After several chilly walks with my neighbor and her dog, I realize that I probably need to start wearing socks again. Sigh!
Every year I play these silly games that fall under the title, “If I don’t dress for winter, maybe it won’t come.” I wear my flip-flops until my toes practically turn blue. Then I reluctantly wear close-toed shoes but not socks. Then I must add socks. Finally, the day comes when I must pull out my sturdy, fur-lined boots. I’ll spare you the details of how I play the same game with jackets.
(Even the Chief Furry Officer is dressing for the season!)
I’ve lived in winter climates all my life. I really should get it by now. Right?
Clearly I’m trying to avoid the season of winter. But it will come. No matter what I do or don’t do. I can play mental games and complain about it to anyone who will listen. I can wake up every morning and give way to anger about the cold. Or I can learn to be grateful for what is. This season. This year. This winter.
I’m working on this grateful approach to winter, and I’m also working on practicing gratitude as I navigate various seasons within friendships.
I almost literally bumped into a decades-long friend at a store a few weeks ago. We’ve had seasons of pop-in coffee moments, long walks or lunches, trips to an outlet mall . . . But lately we’ve shared more texts than one-on-one face time. She works full-time, has two teenagers, a husband, and an elderly mother in need of support a state away.
I could complain about it to anyone who would listen; I could lash out in anger at my friend who just doesn’t have much time for me; I could just assume this friendship is evaporating.
Or I could assume that just like the seasons, friendships change. Always. If I value this friendship, and I do greatly, I must learn to navigate change. And I must remind myself to see through my friend’s eyes. She must feel stretched like a rubber band. How can I support her during this time instead of demanding from her and stretching her even more?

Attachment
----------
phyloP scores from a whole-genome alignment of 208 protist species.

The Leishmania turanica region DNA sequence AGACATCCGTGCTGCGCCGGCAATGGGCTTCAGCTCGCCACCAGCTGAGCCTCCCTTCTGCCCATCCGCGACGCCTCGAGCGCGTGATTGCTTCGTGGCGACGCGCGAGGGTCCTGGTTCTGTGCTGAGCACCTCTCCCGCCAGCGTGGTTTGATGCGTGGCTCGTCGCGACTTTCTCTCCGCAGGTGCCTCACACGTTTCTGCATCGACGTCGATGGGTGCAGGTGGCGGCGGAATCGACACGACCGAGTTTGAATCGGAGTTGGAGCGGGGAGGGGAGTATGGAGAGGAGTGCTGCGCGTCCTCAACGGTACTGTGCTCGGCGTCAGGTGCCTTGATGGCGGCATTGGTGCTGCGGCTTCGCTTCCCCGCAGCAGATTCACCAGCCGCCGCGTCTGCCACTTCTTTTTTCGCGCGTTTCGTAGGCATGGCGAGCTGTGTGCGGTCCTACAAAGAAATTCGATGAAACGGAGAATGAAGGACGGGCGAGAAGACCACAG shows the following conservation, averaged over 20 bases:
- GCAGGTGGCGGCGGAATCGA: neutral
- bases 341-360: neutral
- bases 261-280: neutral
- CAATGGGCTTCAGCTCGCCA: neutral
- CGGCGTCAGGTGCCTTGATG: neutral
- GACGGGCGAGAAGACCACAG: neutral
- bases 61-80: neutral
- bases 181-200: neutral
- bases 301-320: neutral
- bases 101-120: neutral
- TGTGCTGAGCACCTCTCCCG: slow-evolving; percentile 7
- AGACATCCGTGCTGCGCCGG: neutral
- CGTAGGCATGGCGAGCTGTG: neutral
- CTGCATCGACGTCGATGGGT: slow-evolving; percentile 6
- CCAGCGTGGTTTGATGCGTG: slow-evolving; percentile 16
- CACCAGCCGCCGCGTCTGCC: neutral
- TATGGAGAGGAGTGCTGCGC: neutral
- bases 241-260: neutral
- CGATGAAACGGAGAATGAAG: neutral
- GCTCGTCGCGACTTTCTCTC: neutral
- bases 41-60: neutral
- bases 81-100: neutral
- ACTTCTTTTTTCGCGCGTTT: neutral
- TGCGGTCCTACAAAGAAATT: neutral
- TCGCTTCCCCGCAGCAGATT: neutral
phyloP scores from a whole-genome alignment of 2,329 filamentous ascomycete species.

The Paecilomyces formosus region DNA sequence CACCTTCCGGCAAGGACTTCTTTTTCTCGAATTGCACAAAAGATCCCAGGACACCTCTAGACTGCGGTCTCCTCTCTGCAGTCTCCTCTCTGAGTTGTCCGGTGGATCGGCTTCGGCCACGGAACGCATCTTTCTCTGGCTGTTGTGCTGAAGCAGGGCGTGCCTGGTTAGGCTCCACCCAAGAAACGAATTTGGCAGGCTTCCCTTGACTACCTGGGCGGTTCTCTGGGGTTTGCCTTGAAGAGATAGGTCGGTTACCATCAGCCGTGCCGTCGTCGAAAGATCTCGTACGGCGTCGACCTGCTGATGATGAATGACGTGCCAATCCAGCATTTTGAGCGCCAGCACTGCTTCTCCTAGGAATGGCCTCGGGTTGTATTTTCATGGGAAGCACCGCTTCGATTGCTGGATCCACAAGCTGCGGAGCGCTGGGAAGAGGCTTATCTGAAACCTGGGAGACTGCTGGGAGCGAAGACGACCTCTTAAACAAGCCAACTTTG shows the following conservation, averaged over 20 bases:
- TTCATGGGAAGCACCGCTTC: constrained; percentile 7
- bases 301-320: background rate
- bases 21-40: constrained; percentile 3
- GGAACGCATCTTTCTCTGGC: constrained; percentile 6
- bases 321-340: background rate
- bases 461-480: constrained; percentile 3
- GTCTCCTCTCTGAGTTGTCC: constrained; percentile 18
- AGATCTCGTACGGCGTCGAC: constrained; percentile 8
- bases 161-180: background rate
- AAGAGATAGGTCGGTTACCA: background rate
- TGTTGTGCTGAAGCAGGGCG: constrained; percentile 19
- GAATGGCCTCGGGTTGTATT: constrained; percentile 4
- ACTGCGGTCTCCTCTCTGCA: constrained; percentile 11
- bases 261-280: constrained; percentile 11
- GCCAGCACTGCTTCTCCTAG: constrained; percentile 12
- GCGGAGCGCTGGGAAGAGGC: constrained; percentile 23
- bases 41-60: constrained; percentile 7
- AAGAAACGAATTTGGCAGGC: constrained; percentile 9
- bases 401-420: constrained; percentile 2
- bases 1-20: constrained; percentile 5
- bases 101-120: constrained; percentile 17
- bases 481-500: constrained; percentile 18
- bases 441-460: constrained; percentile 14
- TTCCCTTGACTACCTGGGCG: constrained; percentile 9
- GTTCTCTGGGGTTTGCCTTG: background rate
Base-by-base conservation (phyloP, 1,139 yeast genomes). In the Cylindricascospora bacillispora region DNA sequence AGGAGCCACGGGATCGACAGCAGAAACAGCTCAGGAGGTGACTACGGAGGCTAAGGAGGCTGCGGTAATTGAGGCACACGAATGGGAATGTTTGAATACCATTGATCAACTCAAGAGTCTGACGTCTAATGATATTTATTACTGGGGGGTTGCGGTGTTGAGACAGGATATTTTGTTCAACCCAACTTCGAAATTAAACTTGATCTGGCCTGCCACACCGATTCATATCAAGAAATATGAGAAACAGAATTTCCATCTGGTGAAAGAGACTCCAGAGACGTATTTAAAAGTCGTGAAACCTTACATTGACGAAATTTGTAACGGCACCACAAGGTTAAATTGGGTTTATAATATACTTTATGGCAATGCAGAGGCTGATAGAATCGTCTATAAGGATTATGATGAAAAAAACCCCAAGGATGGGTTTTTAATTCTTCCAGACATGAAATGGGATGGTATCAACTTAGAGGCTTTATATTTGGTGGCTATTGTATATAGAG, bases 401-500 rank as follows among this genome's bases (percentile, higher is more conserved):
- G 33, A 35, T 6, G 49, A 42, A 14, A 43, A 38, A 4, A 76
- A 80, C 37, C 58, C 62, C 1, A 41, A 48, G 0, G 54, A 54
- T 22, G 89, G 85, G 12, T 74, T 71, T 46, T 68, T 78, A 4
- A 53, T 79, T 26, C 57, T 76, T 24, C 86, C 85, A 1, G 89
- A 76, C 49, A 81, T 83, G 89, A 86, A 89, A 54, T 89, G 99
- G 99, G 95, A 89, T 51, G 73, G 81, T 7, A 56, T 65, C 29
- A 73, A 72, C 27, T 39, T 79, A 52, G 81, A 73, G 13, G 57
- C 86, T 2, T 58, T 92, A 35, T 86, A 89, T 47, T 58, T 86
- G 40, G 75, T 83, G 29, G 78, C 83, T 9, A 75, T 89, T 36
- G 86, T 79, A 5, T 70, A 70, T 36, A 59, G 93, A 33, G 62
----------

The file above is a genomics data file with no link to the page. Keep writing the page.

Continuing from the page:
I can text words of encouragement that don’t require a response.
I can pray. I can ask God to walk with my friend and give her strength and wisdom for the day. I can ask God to wrap my friend in His loving arms and remind her of “His mercies that never cease.”
And I can rejoice in the face-to-face moments we can find, even if it is a few minutes in a store.
Throughout the changing seasons of life and friendship, I want to work hard to practice gratitude. I feel so much better when I do.
Maybe, just maybe, some of you share my struggle with navigating relationship seasons and/or natural seasons so I want to share with you some resources that help me.
Morning Prayer of Gratitude: “Dear Jesus, thank you for this day just as it will unfold. And thank you for my people, just as they are.”Evening Prayer of Gratitude: (based loosely on the Prayer of Examen): “Dear Jesus, thank you for each part of this day and for your hand in each part. And thank you for my people just as they are.”
November 2018 Gratitude calendar: I plan to decorate this calendar with words and images to remind myself of all I can be thankful for in the changing seasons of nature and relationships. Join me?
You can also find the calendar on my Pinterest page. https://pin.it/v6fth7yc34th2z
I would love to hear from you about how you practice gratitude. I know I have much to learn. Commenting on a blog can feel daunting so feel free to email me: email@example.com. I love emailing!
What I’m Reading
I always like getting book and podcast and article recommendations from friends so I thought I’d pass on some of my recent favorites to you.
- In my job at Northwestern as a patient registrar, I often find helpful health tips in the Northwestern newsletters: http://www.nmbreakthroughs.org/wellness/5-benefits-of-healthy-relationships
- This recent article from Christianity Today: “Lonely Leadership” by Esther Feng reminds me that making the time and effort to connect with others doesn’t come easily especially for busy women who usually find themselves leading. https://www.christianitytoday.com/women-leaders/2012/january/lonely-leadership.html?paging=off
- Finally, I’ve returned to a book I first read years ago: Letters to Malcom: Chiefly on Prayer by C.S. Lewis. This book makes me think. One of my favorites quotations is: “God and His acts are not in time.” Lewis reminds me that God is not confined to time as we know it in His response to our prayers. Lewis also writes, “It is no use to ask God with factitious earnestness for A when our whole mind is in reality filled with the desire for B. We must lay before Him what is in us, not what ought to be in us.”
You can find both of these quotations on my Pinterest page. 🙂
Cheering you on as you seek to live connected!